- Digital adoption among nation’s SMEs lags behind large corporations
- Most companies are interested in government assistance to promote the adoption of digital solutions
- SMEs are underperforming and the crisis is widening the productivity gap
In Malaysia, an overwhelming majority of 98.5% of 920,624 commercial establishments in Malaysia are small and medium enterprises (SME). Although being the the backbone of the country’s business environment, digital adoption among SMEs lags behind large companies, according to the World Bank in Malaysia.
The bank, in its Malaysia’s 24th Economic Monitor: weathering the wave report said: âThe pandemic has exposed the gaps and exacerbated the vulnerabilities of the Malaysian private sector. This is particularly the case for SMEs, which have been hit hard by supply and demand shocks. In general, small firms continue to experience more severe income shocks than medium and large firms, and the same is true of non-exporters compared to exporters.
In 2019, the contribution of SMEs to the country’s overall GDP was 38.9%. That same year, SMEs employed around 7.3 million people, contributing almost half (48.4%) to the country’s employment. Malaysian SMEs are classified into three categories: micro, small and medium. Micro-enterprises make up 76.5% of Malaysian SMEs. In contrast, medium-sized companies only represent 2.3% of SMEs.
According to the World Bank, Malaysian SMEs have underperformed peer countries, both in terms of production and productivity levels. World Bank Vice President for East Asia and the Pacific Victoria Kwakwa said: âReal-time surveys have shown Malaysian businesses are more vulnerable than their regional counterparts and the pandemic is exacerbating issues that the country’s private sector was already grappling with before the pandemic. Given that a post-pandemic recovery will be driven largely by the private sector, efforts should be made to improve the resilience of this sector in the medium to long term. “
The digital divide between businesses in Malaysia
As more business establishments participate in the digital economy, businesses that are left out of this digital revolution are likely to struggle to survive, let alone thrive. The World Bank report indicated that SMEs in the nation of Southeast Asia have been underperforming and the crisis is widening the productivity gap. âMalaysia has a high number of SMEs, but they represent a small part of the activity. Digital adoption by SMEs is lagging behind those of large companies and businesses are interested in government assistance in adopting digital solutions.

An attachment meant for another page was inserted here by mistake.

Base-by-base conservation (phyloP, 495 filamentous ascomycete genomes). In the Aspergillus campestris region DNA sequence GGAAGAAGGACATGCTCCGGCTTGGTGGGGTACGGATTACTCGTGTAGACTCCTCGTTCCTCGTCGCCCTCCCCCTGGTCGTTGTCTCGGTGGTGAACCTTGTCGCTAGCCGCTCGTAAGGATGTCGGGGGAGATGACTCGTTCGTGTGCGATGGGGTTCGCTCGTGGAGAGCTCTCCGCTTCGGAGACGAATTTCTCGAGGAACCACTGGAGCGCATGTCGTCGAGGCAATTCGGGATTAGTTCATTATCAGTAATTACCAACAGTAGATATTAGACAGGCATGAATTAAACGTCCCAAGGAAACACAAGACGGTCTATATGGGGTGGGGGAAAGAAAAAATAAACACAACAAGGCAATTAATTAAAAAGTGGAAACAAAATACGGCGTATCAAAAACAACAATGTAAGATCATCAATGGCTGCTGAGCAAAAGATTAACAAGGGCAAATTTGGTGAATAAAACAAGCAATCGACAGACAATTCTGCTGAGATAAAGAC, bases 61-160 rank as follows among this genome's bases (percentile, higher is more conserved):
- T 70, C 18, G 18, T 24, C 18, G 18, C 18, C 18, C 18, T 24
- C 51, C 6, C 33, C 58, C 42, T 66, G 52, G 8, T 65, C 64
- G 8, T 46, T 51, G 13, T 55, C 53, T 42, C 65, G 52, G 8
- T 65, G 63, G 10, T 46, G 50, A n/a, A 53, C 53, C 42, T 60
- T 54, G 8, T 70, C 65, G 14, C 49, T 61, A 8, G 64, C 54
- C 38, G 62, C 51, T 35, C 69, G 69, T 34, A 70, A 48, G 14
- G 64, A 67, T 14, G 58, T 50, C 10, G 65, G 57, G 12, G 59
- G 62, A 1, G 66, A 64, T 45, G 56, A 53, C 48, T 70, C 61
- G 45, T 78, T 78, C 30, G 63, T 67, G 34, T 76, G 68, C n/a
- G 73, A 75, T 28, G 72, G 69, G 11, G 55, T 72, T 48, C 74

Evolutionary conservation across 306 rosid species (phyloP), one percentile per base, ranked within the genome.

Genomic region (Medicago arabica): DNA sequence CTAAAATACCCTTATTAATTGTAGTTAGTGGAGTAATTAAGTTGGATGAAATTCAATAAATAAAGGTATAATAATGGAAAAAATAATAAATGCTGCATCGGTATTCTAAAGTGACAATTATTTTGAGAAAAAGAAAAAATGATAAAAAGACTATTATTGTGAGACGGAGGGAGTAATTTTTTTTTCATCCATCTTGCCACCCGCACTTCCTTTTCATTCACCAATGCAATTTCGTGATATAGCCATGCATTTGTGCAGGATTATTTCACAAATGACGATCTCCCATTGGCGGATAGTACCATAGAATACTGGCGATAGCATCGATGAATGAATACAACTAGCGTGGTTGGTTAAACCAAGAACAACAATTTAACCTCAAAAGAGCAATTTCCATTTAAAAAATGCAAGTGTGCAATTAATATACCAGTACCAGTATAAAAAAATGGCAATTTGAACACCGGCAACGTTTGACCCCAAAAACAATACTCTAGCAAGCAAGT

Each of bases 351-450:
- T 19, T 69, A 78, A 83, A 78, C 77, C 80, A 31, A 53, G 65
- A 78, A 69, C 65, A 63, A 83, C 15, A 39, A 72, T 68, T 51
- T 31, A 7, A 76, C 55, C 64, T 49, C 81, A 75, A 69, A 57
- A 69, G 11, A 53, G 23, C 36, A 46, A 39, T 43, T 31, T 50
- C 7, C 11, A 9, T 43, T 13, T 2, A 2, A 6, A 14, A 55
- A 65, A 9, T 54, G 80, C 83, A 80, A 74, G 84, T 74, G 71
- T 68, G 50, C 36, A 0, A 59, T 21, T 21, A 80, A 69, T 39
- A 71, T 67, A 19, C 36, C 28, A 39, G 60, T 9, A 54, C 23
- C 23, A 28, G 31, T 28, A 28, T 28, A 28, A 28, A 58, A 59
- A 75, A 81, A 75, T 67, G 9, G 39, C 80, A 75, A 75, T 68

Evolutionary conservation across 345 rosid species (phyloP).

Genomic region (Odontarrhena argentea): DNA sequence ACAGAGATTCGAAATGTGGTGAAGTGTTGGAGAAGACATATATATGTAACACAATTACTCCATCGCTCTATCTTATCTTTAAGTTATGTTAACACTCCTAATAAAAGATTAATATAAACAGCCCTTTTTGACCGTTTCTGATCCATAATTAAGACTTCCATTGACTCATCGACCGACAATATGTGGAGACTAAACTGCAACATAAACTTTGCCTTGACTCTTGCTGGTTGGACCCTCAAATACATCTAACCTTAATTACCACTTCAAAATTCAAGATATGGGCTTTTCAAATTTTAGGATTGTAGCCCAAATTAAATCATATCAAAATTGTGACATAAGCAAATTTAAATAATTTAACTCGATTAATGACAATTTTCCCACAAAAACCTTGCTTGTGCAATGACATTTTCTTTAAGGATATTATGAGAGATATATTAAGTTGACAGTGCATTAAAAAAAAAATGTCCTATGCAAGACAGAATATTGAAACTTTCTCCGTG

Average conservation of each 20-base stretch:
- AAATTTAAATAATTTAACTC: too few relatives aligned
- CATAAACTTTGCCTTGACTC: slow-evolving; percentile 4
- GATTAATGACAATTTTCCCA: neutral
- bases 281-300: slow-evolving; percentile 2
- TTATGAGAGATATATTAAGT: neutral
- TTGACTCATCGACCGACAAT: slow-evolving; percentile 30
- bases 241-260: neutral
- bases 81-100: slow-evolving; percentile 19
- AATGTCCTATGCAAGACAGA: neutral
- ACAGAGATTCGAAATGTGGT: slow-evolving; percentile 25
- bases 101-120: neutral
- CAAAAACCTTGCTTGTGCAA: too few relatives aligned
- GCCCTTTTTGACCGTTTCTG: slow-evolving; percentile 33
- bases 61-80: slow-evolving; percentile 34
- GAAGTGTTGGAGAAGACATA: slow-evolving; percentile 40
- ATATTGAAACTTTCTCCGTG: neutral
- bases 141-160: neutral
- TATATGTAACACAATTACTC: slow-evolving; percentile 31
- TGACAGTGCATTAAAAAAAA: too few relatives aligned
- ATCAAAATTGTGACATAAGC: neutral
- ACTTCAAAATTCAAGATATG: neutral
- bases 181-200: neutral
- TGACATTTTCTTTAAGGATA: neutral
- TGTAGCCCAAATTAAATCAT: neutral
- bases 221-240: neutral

OAbout one in three companies in Malaysia has implemented digital transformation strategies, while less than one in four companies have a dedicated digital strategy team. Malaysia also has “fewer businesses with websites and fewer secure servers than per capita income would suggest” compared to other countries. In 2017, only 37.8% of business establishments in Malaysia were present on the web.
The World Bank also said that “large export-oriented companies dominate the economy as they adopt e-commerce at higher rates than SMEs. According to Khazanah Research Institute, digital adoption by SMEs is mostly concentrated in front-end computing devices and connectivity (less than 85%) and least prevalent in back-end business processes such as inventory management (14%) and processing software of orders (11%). In addition, only 44% and 54% of SMBs use cloud computing and data analytics, respectively. By way of comparison, by 2014, 85% of SMEs in Singapore used cloud computing.
The way forward to harness digital adoption
In view of these challenges, policies could be developed to encourage the universal digitization of businesses and bridge the digital divide between businesses in the burgeoning digital economy. The aim of these policies is to build an inclusive digital economy so that all parties can reap the benefits of the digital age. Lack of technological knowledge, organizational silos and the costs involved, however, remain obstacles to digitization.
Thus, it is crucial that inclusive policies are put in place to encourage the digitization of businesses of all sizes and to bridge the digital divide between businesses in Malaysia. Perhaps it is time to rethink a few factors, including the right digital governance policies, reducing the costs of digitization, improving the technical skills of the workforce, as well as a combination of competition and Data protection regulations can help bridge the digital divide between businesses.